Recently, while cleaning out my mother's kitchen, we came across this tool:

enter image description here

When closed, it is about 8 inches long (the box at the end is maybe 2 inches by 2 inches by an inch or so). The two sides come apart very easily. The tool is quite light-weight, and seems to be made of aluminum. Other than that, I have idea what it could be, and there seemed to be no identifying marks or branding.

Honestly, I would not be surprised to learn that it is not even a kitchen tool (my money is on Medieval torture device), but it came from one of the kitchen cabinets, so maybe it belongs there?

  • What’s the size of the compartment? And are there holes in it? (I don’t know what it is, but it might work as a citrus juicer)
    – Joe
    Oct 26, 2020 at 3:19
  • Yeah, I'd say juicer if it has holes, nutcracker if it doesn't.
    – FuzzyChef
    Oct 26, 2020 at 5:07
  • Incidentally, the idea of medieval torture devices was largely propaganda by people in the Victorian era as a way of making themselves look good. IIRC most of them were actually from the Early Modern period, if they existed at all.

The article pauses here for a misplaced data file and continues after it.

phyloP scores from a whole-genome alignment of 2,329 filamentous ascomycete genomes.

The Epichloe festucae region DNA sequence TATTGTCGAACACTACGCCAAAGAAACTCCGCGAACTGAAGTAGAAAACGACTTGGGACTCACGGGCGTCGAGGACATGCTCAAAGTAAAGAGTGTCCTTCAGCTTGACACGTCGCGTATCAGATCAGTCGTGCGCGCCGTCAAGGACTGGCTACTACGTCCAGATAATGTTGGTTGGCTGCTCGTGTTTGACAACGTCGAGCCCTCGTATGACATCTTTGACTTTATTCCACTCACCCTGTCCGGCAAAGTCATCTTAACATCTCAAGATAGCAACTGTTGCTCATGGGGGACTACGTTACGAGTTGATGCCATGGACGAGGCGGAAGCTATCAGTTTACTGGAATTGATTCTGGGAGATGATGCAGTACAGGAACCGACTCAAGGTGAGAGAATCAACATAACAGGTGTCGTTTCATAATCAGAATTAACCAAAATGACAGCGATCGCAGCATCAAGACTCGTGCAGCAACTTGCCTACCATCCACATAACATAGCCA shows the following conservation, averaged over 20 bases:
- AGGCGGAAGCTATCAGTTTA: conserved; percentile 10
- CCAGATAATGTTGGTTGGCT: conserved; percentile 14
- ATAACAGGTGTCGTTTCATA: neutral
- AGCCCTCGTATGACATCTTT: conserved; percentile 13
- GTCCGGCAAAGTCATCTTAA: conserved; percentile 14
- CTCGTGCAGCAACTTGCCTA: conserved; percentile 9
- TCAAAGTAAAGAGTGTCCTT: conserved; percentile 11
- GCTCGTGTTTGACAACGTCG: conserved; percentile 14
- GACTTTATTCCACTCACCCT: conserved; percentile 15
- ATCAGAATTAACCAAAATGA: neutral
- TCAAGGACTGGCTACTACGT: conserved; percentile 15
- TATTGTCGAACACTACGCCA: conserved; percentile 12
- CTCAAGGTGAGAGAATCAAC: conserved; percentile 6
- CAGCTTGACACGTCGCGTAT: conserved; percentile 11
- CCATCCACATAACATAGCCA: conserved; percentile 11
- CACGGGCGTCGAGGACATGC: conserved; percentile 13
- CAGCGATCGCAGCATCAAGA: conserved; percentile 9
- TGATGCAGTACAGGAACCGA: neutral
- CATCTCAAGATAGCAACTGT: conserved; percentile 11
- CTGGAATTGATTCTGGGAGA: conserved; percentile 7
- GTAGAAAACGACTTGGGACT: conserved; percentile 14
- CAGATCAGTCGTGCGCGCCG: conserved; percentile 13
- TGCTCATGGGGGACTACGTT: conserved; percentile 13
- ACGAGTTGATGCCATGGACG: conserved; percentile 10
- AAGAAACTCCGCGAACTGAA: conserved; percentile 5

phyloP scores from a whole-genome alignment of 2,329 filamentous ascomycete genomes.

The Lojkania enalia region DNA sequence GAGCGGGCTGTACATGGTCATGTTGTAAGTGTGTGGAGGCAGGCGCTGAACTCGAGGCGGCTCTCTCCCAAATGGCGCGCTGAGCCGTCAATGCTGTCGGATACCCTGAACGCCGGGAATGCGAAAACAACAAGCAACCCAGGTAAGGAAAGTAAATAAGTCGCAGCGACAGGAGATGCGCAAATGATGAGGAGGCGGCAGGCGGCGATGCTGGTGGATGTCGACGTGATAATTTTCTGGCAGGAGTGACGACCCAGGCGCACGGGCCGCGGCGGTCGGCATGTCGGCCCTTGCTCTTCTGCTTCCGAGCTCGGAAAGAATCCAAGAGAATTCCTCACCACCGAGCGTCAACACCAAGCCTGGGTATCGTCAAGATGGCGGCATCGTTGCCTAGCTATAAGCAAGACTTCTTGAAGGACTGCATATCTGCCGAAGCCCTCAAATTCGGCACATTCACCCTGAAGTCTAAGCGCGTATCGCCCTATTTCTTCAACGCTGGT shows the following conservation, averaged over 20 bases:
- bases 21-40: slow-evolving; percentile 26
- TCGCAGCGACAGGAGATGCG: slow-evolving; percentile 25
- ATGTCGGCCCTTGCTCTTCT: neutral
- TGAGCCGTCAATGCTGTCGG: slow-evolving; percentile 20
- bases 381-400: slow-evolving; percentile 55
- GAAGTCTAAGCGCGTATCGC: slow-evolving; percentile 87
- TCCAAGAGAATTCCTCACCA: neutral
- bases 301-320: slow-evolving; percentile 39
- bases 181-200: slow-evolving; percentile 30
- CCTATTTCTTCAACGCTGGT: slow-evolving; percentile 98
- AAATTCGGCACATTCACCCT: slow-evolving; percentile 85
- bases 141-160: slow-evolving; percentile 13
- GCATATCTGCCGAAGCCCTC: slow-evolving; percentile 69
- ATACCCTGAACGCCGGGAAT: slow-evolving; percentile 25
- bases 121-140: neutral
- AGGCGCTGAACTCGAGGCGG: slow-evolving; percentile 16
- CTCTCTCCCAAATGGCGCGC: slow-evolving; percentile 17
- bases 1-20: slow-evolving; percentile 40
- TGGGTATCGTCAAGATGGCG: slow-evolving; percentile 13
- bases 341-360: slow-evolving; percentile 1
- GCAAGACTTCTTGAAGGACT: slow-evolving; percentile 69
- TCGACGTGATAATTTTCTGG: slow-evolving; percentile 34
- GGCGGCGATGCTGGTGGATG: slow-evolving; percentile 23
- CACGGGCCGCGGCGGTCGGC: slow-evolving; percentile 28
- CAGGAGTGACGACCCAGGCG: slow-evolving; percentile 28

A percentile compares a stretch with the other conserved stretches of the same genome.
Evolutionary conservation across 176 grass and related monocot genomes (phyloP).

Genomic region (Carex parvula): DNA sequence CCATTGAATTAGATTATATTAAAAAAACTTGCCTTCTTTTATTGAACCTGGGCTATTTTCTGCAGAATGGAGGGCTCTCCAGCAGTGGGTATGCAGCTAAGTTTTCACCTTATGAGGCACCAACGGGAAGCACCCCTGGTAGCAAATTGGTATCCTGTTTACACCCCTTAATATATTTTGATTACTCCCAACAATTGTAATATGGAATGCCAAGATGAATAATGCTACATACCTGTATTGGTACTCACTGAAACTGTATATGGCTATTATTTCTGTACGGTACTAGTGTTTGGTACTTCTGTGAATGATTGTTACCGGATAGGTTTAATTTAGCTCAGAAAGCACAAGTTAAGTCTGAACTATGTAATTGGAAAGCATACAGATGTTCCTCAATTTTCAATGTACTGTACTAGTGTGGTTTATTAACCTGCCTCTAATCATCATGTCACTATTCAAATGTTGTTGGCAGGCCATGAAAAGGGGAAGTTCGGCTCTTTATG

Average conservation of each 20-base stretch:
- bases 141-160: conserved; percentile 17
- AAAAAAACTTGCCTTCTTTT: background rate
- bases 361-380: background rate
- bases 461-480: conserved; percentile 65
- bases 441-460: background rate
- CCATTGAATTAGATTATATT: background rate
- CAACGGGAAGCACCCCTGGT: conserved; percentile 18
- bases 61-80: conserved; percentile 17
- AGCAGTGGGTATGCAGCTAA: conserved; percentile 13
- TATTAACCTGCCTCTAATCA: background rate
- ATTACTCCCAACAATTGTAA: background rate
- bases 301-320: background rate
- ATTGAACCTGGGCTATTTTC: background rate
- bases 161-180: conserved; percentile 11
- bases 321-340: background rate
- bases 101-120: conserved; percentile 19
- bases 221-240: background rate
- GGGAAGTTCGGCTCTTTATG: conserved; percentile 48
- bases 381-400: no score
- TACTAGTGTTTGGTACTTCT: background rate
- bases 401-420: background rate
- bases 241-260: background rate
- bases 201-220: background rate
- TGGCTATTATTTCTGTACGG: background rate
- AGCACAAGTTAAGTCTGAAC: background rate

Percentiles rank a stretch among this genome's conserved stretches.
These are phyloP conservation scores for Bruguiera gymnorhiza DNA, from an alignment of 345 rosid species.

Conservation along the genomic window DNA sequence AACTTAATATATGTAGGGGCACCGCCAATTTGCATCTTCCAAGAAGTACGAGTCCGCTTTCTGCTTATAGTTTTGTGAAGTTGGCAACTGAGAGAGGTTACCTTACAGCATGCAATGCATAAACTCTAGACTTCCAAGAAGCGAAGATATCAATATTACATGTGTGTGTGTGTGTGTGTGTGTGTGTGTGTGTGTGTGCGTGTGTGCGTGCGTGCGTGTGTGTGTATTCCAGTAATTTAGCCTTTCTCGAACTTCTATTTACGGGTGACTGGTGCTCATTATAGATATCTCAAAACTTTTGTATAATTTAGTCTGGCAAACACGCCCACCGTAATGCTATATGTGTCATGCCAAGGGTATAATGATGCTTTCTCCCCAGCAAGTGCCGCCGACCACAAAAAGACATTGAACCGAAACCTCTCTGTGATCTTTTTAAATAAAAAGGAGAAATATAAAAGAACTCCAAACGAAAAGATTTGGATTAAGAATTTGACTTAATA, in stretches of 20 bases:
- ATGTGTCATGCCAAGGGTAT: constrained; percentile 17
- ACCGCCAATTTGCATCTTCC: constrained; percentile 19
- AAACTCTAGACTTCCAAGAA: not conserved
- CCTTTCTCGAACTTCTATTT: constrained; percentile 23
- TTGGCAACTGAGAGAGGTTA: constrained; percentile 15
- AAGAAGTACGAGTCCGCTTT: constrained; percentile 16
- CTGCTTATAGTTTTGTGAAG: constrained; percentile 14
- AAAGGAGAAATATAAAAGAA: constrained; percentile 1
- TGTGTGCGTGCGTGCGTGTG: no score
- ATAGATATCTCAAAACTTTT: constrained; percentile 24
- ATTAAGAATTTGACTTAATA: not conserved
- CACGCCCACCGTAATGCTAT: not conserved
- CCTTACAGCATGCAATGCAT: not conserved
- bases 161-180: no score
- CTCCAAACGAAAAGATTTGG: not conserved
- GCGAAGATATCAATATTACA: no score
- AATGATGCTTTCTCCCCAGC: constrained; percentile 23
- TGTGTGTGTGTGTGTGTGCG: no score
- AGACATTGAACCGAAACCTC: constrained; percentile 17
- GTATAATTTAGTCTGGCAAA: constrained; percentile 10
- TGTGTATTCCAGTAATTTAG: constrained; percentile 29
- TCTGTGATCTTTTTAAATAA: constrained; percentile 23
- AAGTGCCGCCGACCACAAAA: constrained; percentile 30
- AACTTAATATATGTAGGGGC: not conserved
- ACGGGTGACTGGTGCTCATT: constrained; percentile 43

– nick012000
    Oct 28, 2020 at 4:54
  • @nick012000 Oh, indeed. But "Medieval" torture device sounds much better in a sentence than "Early modern" or "Bush era" torture device. And when making a joke, how it sounds in the ear matters, I think. Oct 28, 2020 at 12:11

1 Answer 1


This is an ice crusher.

Ice crusher

You put some cubes (or use your ice pick to cut a hunk off from a large block), put it in the compartment, and squeeze it closed. Those gnarly bumps and teeth will crush the ice.

I would personally consider it more "home bar equipment" for crushing ice for cocktails, though that's certainly not the only use. As mentioned in the comments, it probably doubles as a decent nutcracker, though that's not it's intended purpose.

  • 1
    Yup. I grew up with this exact model. Oct 26, 2020 at 12:28

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